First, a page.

Knee and elbow pads – Due to the vigorous nature of the sport, bumps and bruises will occur just from simply putting in a few hot laps. Over time the body will tend to become used to it if the driver is racing often enough, however for the drivers who aren’t protective pads can be bought. They are generally priced at around £30-£40.

On top of the race wear, there are a large number of items that an owner-driver will want to purchase, these include:

Transport – Most importantly a driver will need some form of transport to get the kart and everything else involved to the circuit. There are a rather large number of methods of doing this, with very few ideas not having been tried. It is largely budget restricted, but a good trailer towed by the family car, or a van will suffice. As long as it is large enough to carry everything required in a safe manner in which nothing can be damaged, it is good enough.

Kart Trolley – A good sturdy kart trolley is required to work on the kart and transport it from the pit space to the circuit. There are a large number of varieties but the popular option tends to be a four wheeled trolley, two castor wheels and two larger inflatable wheels, with a tray for the toolbox and spare tyres. This will come in handy in changeable conditions when waiting on the dummy grid. Expect to replace the inflatable trolley wheels as they tend to either burst or get a puncture on the rougher paddocks. Budget for £200 but it’s well worth spending as anyone who has endured a weekend with a poor handling trolley will tell you.

Tools – There is an endless number of tools that can be purchased to make the mechanics job easier, a good range of spanners, screwdrivers and sockets will suffice to start with. It is a good idea to speak other drivers/ teams/manufacturers competing within the same class to find out about special tools that may be available, such as the rotax clutch stop. Tools vary in price massively but generally the more money spent the better the quality, with a number of them giving a life time when bought.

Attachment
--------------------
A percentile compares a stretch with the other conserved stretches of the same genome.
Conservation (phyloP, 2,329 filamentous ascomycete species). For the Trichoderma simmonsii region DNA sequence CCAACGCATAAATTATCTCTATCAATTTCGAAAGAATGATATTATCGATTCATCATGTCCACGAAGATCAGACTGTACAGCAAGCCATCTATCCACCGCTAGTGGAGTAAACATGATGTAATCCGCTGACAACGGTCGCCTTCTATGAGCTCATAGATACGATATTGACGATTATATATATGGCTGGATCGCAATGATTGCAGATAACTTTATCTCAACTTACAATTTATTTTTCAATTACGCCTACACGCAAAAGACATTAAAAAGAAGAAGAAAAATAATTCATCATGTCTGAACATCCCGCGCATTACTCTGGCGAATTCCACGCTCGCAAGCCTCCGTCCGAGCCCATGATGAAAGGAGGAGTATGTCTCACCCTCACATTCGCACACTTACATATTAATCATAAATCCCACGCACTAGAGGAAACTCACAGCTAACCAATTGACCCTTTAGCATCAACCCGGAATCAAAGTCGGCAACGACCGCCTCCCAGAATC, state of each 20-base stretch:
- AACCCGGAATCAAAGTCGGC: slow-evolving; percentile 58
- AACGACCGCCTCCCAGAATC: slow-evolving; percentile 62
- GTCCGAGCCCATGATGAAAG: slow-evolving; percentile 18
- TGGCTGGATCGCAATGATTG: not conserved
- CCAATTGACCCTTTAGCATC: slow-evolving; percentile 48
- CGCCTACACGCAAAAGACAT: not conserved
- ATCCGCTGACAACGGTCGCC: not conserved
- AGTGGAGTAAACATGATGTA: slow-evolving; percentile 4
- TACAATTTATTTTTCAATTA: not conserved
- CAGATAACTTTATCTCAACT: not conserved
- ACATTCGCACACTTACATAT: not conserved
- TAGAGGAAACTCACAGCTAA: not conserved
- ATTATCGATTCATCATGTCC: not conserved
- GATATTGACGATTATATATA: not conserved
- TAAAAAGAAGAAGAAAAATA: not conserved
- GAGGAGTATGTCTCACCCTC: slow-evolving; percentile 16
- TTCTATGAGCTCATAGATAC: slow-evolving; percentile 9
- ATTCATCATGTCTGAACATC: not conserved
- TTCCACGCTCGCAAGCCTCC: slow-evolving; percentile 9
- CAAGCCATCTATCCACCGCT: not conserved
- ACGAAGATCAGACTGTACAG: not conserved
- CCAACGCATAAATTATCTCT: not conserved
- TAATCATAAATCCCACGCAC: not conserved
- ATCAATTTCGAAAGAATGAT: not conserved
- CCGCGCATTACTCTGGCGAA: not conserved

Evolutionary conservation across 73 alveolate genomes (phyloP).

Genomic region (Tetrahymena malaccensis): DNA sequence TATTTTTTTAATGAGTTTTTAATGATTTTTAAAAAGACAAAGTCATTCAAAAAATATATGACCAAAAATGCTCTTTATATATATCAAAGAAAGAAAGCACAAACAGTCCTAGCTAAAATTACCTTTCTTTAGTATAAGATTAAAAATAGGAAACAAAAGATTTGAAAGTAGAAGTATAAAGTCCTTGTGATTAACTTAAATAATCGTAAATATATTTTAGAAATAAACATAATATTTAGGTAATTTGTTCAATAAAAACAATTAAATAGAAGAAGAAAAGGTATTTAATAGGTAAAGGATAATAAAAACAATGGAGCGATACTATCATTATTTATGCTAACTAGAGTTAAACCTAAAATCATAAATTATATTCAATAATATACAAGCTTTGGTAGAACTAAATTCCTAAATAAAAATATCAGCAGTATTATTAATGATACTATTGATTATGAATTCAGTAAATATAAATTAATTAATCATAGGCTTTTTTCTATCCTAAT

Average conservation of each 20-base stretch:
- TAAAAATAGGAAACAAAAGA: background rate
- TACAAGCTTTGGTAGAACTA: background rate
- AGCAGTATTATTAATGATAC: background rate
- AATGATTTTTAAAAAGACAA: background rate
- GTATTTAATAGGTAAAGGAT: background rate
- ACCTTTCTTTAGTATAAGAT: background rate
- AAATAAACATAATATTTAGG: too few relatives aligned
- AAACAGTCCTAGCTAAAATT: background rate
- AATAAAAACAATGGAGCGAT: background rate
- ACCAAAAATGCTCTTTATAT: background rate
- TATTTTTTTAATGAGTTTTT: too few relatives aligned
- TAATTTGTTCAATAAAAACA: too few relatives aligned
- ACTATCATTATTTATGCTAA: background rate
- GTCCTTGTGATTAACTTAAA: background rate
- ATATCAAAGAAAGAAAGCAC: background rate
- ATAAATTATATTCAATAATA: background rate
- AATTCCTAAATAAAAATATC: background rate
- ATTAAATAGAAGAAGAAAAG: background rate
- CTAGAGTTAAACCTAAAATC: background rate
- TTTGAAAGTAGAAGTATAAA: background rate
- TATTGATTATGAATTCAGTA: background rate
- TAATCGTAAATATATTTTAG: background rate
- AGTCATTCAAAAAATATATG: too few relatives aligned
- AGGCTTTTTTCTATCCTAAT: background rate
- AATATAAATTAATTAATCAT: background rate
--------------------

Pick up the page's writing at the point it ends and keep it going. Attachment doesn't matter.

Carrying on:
Data loggers – Lots of data can be taken from a kart which can be great in helping to set the kart up and maximise the performance from the driver, it also allows the driver to keep an eye on engine temperature and their lap times. The mychron system is the most popular, with a large number of add-ons that can be purchased to go with it, however the alfano and PI systems are relatively popular. It is important for the driver to decide what they feel they would benefit from and then choose one to suit. Expect to pay around £200.

Awning – With the forever varying weather in the UK, a driver may need to protect themselves from the sunshine or the rain. Pop-up gazebos are available from most kart shops but can also be bought in outdoor shops, it is worth spending a little more on buying a sturdier awning as the wind and rain can often cause large amounts of damage. Expect to pay around £200-£300

Generator/compressor – A compressor and an appropriate generator to power it will need to be purchased in order to pump air into the tyres, there a huge number of brands for both with the better brands costing a larger amount.

I’m afraid to say, this list will grow! Whenever possible talk to the people in the know, understanding that most business types within the karting world have a motive. Huge budget drivers can spend their money as they please but the drivers with a smaller budget must be smarter with how they spend it and as long as you do your research you’ll find value for money.

Check out the following reliable mail-order karting companies: / / /

[box type=”success” align=”aligncenter” ]This article was first published in Karting magazine. Subscribe to Karting magazine here and get three issues for just £1.[/box]